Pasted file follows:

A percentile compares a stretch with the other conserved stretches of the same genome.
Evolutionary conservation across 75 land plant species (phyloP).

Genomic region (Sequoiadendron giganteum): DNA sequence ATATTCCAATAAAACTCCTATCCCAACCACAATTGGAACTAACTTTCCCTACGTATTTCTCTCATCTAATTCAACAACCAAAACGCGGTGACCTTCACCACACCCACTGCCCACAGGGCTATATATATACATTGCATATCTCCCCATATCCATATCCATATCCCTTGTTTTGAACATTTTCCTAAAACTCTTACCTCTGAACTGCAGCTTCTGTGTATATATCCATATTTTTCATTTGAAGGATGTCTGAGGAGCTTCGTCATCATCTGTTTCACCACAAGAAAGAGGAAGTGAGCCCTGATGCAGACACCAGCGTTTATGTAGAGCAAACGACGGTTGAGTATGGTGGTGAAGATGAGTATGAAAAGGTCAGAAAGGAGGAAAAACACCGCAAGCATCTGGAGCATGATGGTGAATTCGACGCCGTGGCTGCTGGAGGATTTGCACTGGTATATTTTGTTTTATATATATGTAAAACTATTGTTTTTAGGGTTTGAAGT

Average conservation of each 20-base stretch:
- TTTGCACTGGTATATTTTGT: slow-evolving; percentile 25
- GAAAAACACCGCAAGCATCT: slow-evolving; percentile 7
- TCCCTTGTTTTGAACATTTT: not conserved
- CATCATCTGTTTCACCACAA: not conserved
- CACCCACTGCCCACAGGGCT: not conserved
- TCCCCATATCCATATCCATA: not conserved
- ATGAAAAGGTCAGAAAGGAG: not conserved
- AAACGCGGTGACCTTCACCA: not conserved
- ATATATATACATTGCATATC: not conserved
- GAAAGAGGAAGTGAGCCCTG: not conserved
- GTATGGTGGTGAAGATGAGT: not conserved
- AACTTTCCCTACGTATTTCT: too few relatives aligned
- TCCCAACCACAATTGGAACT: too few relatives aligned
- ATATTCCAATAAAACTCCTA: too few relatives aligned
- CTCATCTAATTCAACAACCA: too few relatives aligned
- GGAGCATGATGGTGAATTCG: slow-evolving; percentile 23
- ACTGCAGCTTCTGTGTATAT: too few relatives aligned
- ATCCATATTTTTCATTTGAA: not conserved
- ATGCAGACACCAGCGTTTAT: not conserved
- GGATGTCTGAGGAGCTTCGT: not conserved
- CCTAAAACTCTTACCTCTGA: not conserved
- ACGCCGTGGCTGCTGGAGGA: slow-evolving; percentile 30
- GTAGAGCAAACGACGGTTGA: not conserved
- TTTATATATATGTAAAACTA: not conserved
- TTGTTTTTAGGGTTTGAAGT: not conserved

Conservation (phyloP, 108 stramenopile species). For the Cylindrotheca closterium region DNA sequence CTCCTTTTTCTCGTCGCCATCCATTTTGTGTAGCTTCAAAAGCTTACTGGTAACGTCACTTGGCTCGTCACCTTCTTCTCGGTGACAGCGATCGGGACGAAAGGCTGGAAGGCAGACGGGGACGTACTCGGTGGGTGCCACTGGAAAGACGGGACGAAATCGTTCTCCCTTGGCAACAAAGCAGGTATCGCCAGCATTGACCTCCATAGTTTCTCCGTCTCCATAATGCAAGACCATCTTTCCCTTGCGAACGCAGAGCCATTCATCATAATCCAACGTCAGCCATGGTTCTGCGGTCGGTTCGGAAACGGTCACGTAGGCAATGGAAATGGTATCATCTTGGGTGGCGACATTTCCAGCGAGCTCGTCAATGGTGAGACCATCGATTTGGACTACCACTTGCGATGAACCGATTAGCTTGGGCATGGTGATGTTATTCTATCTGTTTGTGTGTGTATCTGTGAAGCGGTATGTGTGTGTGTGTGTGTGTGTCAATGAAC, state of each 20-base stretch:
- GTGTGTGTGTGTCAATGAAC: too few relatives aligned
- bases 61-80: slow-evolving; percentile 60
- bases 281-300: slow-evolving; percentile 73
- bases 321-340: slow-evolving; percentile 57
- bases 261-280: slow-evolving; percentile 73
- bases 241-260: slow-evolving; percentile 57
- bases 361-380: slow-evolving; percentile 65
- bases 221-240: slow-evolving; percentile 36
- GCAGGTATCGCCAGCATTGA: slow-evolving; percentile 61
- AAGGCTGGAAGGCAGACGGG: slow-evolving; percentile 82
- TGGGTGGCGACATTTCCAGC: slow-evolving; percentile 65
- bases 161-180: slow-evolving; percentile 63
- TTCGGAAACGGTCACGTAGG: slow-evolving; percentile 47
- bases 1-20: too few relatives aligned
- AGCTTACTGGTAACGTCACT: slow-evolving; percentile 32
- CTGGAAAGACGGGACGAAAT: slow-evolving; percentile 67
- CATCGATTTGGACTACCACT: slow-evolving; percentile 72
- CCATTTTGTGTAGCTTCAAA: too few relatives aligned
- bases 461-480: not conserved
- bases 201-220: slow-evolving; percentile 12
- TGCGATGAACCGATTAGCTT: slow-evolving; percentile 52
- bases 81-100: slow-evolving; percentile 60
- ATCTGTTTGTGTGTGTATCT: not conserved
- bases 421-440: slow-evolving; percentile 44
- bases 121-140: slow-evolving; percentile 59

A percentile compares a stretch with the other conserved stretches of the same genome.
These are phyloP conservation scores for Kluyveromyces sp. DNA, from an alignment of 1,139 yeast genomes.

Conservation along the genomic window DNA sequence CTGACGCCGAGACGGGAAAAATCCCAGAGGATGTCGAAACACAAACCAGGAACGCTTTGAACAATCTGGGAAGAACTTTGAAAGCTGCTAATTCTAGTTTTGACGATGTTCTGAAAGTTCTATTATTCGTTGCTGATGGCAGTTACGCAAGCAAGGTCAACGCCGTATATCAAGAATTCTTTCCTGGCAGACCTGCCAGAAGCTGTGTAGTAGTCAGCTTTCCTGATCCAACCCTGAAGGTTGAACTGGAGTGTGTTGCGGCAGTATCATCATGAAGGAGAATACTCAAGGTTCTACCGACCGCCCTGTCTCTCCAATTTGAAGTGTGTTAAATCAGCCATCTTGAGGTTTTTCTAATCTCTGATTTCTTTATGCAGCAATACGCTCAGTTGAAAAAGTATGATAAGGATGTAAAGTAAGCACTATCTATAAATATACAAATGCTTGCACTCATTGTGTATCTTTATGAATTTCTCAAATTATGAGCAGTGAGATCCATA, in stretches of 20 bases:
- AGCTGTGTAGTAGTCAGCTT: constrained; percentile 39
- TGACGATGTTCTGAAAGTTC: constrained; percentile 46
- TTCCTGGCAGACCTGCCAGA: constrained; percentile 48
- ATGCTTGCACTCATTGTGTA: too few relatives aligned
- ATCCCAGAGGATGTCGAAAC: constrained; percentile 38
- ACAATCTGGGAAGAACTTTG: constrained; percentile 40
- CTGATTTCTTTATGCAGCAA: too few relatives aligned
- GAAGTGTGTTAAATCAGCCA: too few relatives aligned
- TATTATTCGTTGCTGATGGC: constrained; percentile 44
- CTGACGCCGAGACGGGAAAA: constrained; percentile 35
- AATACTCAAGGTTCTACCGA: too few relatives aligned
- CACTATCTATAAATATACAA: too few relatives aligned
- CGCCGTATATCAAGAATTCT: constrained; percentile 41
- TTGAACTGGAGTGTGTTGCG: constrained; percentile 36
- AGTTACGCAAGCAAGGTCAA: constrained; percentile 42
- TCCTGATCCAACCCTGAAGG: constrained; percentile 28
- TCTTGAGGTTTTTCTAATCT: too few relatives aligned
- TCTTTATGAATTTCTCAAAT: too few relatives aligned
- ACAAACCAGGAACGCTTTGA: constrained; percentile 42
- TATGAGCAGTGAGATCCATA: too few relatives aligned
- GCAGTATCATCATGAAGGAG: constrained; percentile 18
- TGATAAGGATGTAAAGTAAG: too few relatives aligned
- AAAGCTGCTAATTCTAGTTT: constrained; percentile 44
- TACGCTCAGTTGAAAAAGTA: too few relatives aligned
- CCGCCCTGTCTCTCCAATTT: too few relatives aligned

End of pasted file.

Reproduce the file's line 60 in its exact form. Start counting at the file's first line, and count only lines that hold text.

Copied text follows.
- TGACGATGTTCTGAAAGTTC: constrained; percentile 46